• These are the only two ways I ever managed to get fast program runtimes for the nested program.

Questions:

  • What may cause this performance drop for nested JVMs?
  • What exactly do these methods do (pwrite0/force0)? -
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Are you using local disks for all testing (as opposed to any network share) ?

Can you setup Windows with a ram drive to store the data ? When a JVM terminates, by default its file handles will have been closed but what you might be seeing is the flushing of the data to the disk. When you overwrite lots of data the previous version of data is discarded and may not cause disk IO. The act of closing the file might make windows kernel implicitly flush data to disk. So using a ram drive would allow you to confirm that their since disk IO time is removed from your stats.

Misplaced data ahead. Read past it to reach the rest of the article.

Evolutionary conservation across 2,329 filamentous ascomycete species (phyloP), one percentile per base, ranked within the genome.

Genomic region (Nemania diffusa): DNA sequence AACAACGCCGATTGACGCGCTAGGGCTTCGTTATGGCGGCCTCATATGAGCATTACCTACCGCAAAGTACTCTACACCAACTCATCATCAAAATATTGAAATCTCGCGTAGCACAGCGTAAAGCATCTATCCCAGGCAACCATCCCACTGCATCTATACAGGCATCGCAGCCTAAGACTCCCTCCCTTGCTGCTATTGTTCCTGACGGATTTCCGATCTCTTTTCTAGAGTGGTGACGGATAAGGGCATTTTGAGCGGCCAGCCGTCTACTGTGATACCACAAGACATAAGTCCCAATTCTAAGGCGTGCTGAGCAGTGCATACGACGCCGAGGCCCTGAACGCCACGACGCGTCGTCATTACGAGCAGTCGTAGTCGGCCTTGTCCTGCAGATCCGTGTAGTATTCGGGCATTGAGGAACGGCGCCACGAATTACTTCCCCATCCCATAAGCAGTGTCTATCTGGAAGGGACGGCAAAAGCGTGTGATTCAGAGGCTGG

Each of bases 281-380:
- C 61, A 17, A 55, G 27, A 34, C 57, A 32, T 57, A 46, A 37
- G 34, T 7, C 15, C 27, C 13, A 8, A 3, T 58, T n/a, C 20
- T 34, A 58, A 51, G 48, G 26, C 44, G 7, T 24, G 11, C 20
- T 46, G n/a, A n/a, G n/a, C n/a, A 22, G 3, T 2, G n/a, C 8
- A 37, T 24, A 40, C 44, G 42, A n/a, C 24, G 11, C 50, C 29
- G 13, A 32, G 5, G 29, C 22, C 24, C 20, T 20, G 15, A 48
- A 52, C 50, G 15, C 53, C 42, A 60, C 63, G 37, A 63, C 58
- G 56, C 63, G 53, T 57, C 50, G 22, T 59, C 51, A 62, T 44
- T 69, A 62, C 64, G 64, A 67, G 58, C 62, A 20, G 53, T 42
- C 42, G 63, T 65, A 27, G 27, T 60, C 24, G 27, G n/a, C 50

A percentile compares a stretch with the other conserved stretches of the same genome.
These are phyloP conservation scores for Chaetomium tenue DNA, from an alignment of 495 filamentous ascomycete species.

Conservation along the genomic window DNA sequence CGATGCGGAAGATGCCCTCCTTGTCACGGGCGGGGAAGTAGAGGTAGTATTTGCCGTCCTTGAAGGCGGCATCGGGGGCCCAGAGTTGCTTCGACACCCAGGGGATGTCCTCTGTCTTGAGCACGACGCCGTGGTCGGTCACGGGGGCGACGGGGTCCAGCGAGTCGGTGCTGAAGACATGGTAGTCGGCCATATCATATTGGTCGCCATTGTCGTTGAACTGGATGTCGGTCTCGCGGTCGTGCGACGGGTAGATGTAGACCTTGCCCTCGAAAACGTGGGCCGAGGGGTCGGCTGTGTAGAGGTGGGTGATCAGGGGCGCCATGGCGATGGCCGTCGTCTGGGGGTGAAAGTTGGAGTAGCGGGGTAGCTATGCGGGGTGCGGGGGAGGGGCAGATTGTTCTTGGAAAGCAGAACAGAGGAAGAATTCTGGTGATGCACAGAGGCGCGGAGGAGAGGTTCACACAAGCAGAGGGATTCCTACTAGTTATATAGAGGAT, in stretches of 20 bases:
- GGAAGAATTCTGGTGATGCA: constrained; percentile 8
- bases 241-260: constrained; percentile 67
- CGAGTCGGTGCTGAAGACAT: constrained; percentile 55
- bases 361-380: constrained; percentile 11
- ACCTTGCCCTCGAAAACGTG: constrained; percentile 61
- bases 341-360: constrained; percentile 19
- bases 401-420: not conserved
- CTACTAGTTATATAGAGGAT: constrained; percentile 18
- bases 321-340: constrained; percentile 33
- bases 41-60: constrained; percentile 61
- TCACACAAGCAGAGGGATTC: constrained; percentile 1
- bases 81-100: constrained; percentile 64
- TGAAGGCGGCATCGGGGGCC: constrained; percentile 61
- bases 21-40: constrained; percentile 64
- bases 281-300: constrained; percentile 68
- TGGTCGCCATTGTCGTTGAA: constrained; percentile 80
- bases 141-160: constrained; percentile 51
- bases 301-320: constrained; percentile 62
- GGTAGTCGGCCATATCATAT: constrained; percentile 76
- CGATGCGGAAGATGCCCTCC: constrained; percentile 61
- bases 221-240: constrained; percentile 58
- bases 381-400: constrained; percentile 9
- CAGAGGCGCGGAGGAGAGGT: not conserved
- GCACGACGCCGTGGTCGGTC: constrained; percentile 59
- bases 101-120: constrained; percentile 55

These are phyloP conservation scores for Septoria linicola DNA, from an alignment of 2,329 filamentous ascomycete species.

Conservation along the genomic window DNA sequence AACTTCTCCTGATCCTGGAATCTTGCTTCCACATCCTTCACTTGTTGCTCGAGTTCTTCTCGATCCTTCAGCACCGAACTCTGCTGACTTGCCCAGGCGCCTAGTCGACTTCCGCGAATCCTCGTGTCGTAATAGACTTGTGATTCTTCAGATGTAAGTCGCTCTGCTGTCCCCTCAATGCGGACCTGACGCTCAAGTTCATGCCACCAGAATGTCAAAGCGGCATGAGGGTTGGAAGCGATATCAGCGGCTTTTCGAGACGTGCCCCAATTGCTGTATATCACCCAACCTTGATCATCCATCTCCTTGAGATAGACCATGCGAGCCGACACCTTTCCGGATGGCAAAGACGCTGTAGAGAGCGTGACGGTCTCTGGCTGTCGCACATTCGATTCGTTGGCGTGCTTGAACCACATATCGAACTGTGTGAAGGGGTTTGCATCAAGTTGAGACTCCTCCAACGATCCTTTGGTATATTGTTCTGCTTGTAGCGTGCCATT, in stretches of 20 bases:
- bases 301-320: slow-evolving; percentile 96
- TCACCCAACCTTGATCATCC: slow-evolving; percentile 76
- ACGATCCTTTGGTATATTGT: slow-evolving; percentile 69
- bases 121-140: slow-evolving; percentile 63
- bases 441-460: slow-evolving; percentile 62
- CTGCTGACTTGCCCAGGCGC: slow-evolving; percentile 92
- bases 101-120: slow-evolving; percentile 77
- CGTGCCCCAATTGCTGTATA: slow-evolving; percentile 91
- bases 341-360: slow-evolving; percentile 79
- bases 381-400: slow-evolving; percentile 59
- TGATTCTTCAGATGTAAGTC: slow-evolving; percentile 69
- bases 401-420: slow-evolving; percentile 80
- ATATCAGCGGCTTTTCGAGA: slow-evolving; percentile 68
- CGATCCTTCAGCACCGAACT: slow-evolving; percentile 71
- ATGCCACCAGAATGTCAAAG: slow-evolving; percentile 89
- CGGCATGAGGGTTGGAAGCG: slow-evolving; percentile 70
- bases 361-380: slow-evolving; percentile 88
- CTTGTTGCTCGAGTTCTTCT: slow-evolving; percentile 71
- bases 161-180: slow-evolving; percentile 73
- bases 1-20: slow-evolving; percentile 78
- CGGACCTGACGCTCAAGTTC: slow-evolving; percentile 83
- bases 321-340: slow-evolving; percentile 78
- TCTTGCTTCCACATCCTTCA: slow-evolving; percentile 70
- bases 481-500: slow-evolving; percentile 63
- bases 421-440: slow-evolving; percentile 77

Find a tool for windows that allows you to force the kernel to flush all buffers to disk, use this in between JVM runs, see how long that takes at the time.

But I would guess you are hitten some iteraction with the demands of the process and the demands of the kernel in attempting to manage disk block buffer cache. In linux there is a tool like "/sbin/blockdev --flushbufs" that can do this.

FWIW